Corruption in judiciary was virtually given legitimacy by a judgement of the apex court — by a three-member bench presided over by then CJI K G Balakrishnan. An Additional District and Sessions Judge of Uttar Pradesh was charged with accepting illegal gratification for granting bail. An inquiry was held by the vigilance wing of the Allahabad High Court and it came to light that the respective courts had rejected bail applications of the accused twice on merits. It was alleged that the Additional Judge had granted bail on the third application in utter disregard of judicial norms and on insufficient grounds and it appeared to be based on extraneous considerations. The full court of the Allahabad High Court imposed a punishment of withholding two annual increments of the judicial officer with cumulative effect and subsequently he was reduced to a lower rank. His writ petition challenging the punishment was dismissed by the High Court. He then went in appeal to the Supreme Court.
What the three-judge bench of the apex court comprising Chief Justice K G Balakrishnan, Justice Lokeshwar Singh Panta and Justice D K Jain ruled was incredible, to say the least. It said: “this court on several occasions has disapproved of the practice of initiation of disciplinary proceedings against officers of the subordinate judiciary merely because the judgements/orders passed by them are wrong. The appellate and revisional courts have been established and given powers to set aside such orders. The higher courts after hearing the appeal may modify or set aside erroneous judgements of the lower courts. While taking disciplinary action based on judicial orders, High Courts must take extra care or caution.” The bench set aside the Allahabad High Court judgement and directed that the appellant be immediately posted to the cadre of district judge and paid all monetary benefits due to him.


It was sheer over-enthusiasm on the part of US deputy National Security Adviser (NSA) Michael Froman to refer to the Dow Chemical case in his reported communication to Planning Commission deputy chairman Montek Singh Ahluwalia following the latter’s request for enhanced World Bank funds. That was not necessary. The Indian Establishment has scrupulously striven in the last quarter century to ensure that no US interests are hurt. If that has kept lakhs of persons in perpetual misery, it’s only too bad.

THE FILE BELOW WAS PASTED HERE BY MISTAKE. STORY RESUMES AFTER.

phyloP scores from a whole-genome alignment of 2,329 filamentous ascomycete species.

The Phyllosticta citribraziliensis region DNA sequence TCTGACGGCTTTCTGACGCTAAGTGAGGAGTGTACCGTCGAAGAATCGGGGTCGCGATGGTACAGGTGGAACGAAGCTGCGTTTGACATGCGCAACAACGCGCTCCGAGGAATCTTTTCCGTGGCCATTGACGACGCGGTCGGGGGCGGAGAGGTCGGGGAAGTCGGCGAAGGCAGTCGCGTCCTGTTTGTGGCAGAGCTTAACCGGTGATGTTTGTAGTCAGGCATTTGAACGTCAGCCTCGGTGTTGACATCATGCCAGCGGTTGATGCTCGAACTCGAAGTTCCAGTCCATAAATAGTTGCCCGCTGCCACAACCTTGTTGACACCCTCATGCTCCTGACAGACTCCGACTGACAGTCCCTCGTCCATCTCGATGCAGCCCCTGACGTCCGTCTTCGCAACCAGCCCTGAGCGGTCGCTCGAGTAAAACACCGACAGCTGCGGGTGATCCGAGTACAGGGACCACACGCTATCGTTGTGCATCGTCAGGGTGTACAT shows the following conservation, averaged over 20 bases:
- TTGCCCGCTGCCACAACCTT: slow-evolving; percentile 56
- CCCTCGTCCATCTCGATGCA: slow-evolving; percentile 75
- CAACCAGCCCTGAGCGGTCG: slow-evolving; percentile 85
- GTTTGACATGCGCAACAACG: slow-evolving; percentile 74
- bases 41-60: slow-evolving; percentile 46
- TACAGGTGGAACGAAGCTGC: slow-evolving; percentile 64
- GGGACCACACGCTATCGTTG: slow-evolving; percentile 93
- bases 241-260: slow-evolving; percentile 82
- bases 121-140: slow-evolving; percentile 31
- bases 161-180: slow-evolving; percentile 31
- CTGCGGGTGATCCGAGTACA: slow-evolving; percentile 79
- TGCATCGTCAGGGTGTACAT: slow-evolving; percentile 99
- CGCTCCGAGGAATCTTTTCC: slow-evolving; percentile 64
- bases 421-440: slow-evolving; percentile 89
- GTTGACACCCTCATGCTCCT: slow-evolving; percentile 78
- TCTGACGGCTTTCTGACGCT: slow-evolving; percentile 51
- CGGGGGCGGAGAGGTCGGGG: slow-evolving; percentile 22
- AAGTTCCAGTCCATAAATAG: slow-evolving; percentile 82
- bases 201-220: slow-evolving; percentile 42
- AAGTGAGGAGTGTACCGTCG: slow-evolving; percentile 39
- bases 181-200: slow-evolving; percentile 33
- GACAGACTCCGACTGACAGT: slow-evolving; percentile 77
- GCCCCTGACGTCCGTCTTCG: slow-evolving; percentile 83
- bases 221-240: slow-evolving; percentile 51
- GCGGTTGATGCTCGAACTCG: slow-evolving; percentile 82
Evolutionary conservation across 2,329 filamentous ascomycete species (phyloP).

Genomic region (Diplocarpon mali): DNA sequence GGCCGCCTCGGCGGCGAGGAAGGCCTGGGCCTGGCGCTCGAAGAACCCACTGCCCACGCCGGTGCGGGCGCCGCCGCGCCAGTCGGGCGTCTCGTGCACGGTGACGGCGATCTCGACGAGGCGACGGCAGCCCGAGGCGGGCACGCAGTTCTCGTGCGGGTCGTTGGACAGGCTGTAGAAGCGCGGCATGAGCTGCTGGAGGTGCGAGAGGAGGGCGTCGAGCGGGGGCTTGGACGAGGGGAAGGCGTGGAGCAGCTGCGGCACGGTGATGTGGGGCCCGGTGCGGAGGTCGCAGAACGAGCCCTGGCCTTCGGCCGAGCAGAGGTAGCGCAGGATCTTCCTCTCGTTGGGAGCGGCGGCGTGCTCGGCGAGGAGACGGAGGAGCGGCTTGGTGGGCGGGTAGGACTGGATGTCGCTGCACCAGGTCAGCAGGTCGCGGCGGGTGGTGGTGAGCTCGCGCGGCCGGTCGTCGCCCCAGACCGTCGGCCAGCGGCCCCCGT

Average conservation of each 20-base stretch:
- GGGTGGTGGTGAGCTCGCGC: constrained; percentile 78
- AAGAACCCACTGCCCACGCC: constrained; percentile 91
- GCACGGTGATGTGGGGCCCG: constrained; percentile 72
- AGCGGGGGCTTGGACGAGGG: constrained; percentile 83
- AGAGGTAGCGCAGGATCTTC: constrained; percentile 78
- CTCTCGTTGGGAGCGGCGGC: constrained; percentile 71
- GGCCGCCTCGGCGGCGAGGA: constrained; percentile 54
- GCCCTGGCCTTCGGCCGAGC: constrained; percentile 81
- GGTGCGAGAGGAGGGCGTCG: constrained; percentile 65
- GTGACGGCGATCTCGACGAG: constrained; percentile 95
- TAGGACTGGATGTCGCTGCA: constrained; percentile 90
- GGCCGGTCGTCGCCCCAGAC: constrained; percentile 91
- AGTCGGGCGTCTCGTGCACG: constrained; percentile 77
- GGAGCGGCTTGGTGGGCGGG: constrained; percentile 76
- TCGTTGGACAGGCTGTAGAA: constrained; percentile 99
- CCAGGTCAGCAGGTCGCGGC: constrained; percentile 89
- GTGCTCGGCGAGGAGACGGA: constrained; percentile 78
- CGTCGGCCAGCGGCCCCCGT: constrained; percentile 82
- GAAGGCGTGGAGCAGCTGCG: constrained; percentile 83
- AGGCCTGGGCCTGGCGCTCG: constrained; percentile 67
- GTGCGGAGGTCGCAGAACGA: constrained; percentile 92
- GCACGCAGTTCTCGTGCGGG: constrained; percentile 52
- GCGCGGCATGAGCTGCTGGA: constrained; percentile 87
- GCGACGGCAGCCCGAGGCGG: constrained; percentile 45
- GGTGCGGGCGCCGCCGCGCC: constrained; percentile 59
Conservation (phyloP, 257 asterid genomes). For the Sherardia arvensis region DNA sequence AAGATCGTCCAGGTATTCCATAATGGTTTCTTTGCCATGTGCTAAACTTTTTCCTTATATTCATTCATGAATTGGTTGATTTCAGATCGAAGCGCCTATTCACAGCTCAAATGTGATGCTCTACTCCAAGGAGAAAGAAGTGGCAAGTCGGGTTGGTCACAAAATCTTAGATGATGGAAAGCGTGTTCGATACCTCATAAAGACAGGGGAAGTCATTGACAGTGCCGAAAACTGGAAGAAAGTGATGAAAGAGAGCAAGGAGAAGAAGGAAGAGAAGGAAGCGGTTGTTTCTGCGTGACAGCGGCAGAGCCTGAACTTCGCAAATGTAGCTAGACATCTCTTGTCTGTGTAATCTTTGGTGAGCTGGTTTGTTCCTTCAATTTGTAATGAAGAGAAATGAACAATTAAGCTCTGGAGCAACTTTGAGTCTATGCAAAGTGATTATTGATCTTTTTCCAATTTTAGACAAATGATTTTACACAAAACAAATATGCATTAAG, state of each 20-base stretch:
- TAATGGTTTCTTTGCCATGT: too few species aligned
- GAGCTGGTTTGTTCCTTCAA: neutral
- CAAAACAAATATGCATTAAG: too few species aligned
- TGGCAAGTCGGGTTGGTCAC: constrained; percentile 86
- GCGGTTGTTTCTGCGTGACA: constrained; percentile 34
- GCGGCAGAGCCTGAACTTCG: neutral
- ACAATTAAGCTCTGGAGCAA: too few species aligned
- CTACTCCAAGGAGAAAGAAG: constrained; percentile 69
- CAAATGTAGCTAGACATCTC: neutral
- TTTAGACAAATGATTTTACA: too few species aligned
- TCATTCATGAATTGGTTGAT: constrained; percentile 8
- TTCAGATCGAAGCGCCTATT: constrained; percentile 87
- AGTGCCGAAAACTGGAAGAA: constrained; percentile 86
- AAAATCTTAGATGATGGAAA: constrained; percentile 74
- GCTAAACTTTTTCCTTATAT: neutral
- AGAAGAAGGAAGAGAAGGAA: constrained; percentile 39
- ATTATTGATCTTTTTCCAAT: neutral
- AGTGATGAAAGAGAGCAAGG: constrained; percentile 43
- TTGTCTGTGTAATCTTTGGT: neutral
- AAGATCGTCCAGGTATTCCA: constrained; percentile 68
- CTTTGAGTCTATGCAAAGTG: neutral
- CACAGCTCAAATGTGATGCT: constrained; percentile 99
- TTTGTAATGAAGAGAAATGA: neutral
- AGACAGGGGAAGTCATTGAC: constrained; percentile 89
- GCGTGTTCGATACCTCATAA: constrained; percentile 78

The American official is apparently ignorant about the Indian tradition of talking a lot and doing little. If one were to compile all that has been said by the politicians, bureaucrats and the Madhya Pradesh High Court and Supreme Court benches about the Bhopal gas leak disaster and its survivors in the past 25 years, it would fill millions of pages. But how much does one see on the ground?
Froman seems to have taken the noise created by the Indian politicians seriously and must be afraid that they intended to really do something about the culprits and victims of the world’s biggest industrial disaster. He failed to see how the issue, which has erupted after the June 7 farce in the Bhopal CJM’s court, is gradually dying out.
True, the CBI did move a curative petition in the Supreme Court seeking annulment of its 1996 verdict which had changed the penal sections to provide relief to those held responsible for the tragedy. The Union government launched a blitzkrieg in the media before and after filing the petition (which may have contributed to Froman’s apprehensions). However, on scrutiny, the Registry of the Supreme Court found the petition “defective”. The attorney general, who had filed the petition, was asked to submit the required documents and make the petition perfect.